What is a Good Behaviour Bond (Victorian Offences)?
An adjourned Undertaking or Good Behaviour Bond as it is commonly known in Victoria, is where a Judge or Magistrate finds the charge/s proven upon a promise by the offender to be of good behaviour for a period of time. The offender must sign a document making the promise to the Court.
The standard duration of an Adjourned Undertaking is 12 months but the Judge or Magistrate has the power to order up to 60 months.
If the offender commits any further offending during the period of the undertaking, the offender can be bought back to Court and may be re-sentenced on the original charges.
The Court can also add any other conditions it deems relevant to the undertaking, for example, that the offender must continue to see their treating psychologist or participate in a Road Trauma Awareness Course.
This sentencing disposition can be made with or without a conviction (see Conviction v Non Conviction).
- A court, on being satisfied that a person is guilty of an offence, may (without recording a conviction) adjourn the proceeding for a period of up to 60 months and release the offender on the offender giving an undertaking with conditions attached.
- An undertaking under subsection (1) must have as conditions—
- that the offender attends before the court if called on to do so during the period of the adjournment and, if the court so specifies, at the time to which the further hearing is adjourned; and
- that the offender is of good behaviour during the period of the adjournment; and
- that the offender observes any special conditions imposed by the court and may include a condition requiring the offender to make a payment to an organisation that provides a charitable or community service or to the court for payment to such an organisation.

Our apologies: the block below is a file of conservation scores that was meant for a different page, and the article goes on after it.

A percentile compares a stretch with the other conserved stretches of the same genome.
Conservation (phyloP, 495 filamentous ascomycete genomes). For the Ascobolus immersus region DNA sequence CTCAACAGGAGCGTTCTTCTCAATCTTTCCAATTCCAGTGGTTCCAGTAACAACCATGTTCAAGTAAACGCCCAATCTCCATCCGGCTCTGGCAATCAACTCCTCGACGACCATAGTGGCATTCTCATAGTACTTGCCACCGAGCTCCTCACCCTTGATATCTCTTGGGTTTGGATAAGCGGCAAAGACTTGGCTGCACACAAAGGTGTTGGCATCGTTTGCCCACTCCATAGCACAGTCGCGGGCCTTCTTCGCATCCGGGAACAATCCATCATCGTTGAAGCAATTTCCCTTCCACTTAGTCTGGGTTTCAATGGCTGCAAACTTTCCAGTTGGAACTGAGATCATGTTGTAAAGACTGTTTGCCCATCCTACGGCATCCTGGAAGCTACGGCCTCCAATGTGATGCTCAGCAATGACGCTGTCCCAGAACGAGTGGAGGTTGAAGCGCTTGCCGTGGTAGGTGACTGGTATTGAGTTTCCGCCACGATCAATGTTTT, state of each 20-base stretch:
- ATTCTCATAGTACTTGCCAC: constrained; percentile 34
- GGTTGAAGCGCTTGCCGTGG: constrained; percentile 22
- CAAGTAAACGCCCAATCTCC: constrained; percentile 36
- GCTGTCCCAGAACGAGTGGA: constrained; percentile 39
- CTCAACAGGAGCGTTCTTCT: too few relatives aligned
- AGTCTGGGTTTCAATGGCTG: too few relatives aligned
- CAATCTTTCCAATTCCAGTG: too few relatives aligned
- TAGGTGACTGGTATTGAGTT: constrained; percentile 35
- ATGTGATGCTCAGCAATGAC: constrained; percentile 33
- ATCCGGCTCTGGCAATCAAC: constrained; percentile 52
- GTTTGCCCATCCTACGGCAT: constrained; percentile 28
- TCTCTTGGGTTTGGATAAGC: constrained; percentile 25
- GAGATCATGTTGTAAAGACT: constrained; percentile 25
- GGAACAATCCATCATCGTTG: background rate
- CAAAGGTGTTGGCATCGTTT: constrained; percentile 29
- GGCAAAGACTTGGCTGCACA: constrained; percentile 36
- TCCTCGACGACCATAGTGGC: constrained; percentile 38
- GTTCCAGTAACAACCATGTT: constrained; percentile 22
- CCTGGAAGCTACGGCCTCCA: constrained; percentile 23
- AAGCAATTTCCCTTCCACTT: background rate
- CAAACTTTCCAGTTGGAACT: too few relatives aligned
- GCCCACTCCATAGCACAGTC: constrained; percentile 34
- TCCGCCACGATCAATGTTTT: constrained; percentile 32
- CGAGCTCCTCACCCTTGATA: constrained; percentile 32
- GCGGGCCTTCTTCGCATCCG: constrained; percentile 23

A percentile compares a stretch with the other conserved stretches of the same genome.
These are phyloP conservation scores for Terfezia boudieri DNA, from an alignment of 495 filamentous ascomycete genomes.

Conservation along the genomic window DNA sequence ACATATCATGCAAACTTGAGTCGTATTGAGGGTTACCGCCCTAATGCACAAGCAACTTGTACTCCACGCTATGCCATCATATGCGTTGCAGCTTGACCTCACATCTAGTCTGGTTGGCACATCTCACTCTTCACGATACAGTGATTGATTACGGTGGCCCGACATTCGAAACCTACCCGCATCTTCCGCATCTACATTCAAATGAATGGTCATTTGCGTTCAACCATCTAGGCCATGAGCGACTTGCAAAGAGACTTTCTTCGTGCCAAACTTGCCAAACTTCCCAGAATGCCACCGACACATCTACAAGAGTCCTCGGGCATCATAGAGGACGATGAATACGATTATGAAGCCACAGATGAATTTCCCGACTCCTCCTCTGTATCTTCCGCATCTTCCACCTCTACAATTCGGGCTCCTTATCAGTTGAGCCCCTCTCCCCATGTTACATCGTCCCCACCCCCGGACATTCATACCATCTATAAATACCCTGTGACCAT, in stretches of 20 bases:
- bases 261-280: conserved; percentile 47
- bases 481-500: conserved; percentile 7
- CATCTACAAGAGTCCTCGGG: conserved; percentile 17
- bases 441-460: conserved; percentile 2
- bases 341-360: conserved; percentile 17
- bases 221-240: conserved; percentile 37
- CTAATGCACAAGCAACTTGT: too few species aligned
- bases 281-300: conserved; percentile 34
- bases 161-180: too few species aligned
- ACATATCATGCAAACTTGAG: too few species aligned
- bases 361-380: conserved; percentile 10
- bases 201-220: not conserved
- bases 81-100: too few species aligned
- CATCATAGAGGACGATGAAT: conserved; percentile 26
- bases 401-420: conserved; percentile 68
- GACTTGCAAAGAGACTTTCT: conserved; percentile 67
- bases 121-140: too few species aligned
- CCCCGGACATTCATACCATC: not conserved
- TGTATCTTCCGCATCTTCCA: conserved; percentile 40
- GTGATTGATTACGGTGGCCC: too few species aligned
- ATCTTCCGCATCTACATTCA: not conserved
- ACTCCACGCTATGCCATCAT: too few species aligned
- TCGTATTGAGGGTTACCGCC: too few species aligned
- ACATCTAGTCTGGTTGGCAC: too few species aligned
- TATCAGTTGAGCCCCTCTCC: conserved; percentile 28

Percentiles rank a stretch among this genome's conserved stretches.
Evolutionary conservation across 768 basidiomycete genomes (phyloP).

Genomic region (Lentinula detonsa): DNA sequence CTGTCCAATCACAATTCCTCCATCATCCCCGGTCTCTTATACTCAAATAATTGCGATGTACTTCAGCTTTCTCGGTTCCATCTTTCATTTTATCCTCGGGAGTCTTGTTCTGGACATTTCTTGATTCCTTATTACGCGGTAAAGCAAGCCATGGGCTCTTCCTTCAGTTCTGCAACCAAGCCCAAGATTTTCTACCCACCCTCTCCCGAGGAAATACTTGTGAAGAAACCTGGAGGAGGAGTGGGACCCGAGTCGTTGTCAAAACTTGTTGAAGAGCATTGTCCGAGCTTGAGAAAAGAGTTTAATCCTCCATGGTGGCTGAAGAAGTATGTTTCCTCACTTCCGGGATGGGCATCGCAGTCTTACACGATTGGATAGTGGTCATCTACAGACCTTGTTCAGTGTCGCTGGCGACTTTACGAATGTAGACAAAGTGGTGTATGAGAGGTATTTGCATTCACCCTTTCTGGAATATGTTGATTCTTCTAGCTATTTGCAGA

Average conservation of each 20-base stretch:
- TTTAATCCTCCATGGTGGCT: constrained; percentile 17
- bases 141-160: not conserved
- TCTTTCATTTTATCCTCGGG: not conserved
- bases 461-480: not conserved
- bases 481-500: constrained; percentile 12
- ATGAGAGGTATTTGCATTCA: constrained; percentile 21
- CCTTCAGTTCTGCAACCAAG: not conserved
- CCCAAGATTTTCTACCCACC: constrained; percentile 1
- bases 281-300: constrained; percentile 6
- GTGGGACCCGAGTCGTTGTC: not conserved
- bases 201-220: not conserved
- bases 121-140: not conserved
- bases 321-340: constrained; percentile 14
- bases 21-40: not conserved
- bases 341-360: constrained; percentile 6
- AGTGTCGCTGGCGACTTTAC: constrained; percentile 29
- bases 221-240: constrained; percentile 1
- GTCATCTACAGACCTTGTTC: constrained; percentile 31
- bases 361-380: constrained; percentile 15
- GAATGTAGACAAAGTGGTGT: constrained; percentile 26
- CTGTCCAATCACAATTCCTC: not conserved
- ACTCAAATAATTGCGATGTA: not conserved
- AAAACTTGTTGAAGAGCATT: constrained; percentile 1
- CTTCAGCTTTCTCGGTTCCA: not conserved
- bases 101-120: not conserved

Adjourned Undertaking or Good Behaviour Bond (Commonwealth Offending)
For Federal offences, the court may dismiss the charge/s or impose a good behaviour bond of up to three years and a probation period of two years as a condition pursuant to s 19B of the Crimes Act 1914 (Cth). An agreement will form between the court and offender, as a promise of good behaviour for a certain period of time. If the bond is breached, the person may be required to forfeit the sum of the bond to the court.
Under s 20(1)(a) of the Act, the court may impose a good behaviour bond of up to five years and a probation period of up to two years as a condition.
s19B relates is with no conviction, s20 must be with conviction.
s 20(1)(a) Crimes Act 1914 (Cth) – Conditional Release Without Passing Sentence: s 20(1)(a)
Under s 20(1)(a) the court may release the person without passing sentence, and order that the offender, upon giving security (with or without sureties):
- be of good behaviour for a period not exceeding 5 years: s 20(1)(a)(i); and
- make reparation or restitution, or pay compensation or costs in respect of the offence (if any): s 20(1)(a)(ii); and
- pay the Commonwealth a pecuniary penalty (if any) not exceeding an amount calculated in accordance with the conditions of s 20(5): s 20(1)(a)(iii); and
- comply, for a period not exceeding 2 years, with other orders the court thinks fit to specify (if any): s 20(1)(a)(iv).
Factors Considered when ordering Conditional Release
Although s 20(1)(a) does not outline the specific factors the court must consider when ordering conditional release, there are a number of factors they must have regard to pursuant to s 16A(2):
(a) the nature and circumstances of the offence;
(b) other offences (if any) that are required or permitted to be taken into account;
(d) the personal circumstances of any victim of the offence;
Under s 19B, the need for general deterrence can be considered by the court to override the factors listed under the legislation, allowing the court to not discharge the offender without recording a conviction. The importance of this was outlined in Commissioner of Taxation v Baffsky  NSWCCA 332.
Recording a Conviction
During the sentencing of an offender under a Commonwealth offence, the court must record a conviction unless a good behaviour bond is imposed; this is a key difference with State offences where a conviction is only given once a term of imprisonment is imposed.
Where the court has ordered a good behaviour bond (with or without conviction), it has the power to impose an offender to pay reparation by way of monetary payment or otherwise for any loss or expense incurred from the offence under s 21B. This may include medical expenses, damage to property, etc.
Similar to State offences, community service can be imposed by way of unpaid work. Examples can include garden work, cleaning up public spaces, etc.